The season for the Green Bay Packers began with a lot of hope, quickly took a downturn but ended in a flurry with a trip all the way to the NFC Championship. FOX Sports Wisconsin takes a look back at the key players and highlights from the 2016 season.
Offensive MVP: Aaron Rodgers
For the sixth time in his career Rodgers topped 4,000 yards passing -- 4,428 to be exact -- and for the first time he led the NFL in touchdown passes, with 40. Rodgers finished with a 104.2 passer rating and just seven interceptions. From Week 10 to Week 17, Rodgers averaged just over 288 passing yards per game, registering a combined 69.71 completion percentage and a 120.0 passer rating while throwing 18 touchdown passes and no interceptions. He stepped up even further in the Packers' wild-card playoff win over the Giants, torching New York's secondary for 362 yards and four touchdowns. He finally threw an interception in the divisional round win over Dallas, but still managed 355 passing yards and two touchdowns.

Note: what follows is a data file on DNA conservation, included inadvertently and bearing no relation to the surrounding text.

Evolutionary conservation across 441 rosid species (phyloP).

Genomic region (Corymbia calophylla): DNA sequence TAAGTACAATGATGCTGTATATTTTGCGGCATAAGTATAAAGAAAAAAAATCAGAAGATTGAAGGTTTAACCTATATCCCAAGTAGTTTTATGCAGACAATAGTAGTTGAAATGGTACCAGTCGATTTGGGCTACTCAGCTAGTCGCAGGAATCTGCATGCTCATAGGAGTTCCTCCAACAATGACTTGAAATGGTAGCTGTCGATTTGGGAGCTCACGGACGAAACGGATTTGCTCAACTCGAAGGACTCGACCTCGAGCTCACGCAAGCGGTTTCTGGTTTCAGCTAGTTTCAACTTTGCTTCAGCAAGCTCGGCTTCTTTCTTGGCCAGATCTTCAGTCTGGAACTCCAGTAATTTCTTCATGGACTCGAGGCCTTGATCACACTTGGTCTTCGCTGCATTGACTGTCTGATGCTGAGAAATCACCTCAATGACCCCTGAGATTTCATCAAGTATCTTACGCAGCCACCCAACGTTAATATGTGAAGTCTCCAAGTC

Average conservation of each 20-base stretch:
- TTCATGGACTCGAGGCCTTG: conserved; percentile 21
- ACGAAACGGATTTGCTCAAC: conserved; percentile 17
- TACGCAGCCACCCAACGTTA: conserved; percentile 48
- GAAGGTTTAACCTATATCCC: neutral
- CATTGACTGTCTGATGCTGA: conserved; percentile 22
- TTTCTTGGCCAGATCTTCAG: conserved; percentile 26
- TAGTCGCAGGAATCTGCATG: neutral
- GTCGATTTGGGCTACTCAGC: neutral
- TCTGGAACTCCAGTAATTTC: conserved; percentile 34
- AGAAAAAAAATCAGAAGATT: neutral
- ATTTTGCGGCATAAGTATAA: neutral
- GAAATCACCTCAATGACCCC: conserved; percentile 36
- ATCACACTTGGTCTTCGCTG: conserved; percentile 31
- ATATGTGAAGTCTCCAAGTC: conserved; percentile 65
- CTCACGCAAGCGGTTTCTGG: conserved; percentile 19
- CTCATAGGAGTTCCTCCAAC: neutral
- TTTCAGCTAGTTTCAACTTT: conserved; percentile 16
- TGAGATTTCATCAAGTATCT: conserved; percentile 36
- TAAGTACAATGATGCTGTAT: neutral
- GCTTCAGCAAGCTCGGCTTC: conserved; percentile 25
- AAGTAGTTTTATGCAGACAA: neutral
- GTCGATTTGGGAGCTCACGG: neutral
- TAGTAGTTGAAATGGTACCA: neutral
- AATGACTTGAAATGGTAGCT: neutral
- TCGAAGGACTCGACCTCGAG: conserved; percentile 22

USA TODAY SportsJeff Hanisch
Defensive MVP: Ha Ha Clinton-Dix
While the Packers' pass defense struggled to another mediocre performance -- finishing 31st in the NFL after allowing 269.2 passing yards per game -- Clinton-Dix was a revelation in his third season. A second-team All-Pro, Clinton-Dix registered 80 tackles, seven passes defended and 0.5 sacks, while playing all of the Packers' defensive snaps. Clinton-Dix nearly doubled his career interceptions total, racking up five, including two takeaways in a loss to the Indianapolis Colts. He did it again in Chicago, picking off Bears quarterback Matt Barkley twice.
Breakout Star, Defense: Nick Perry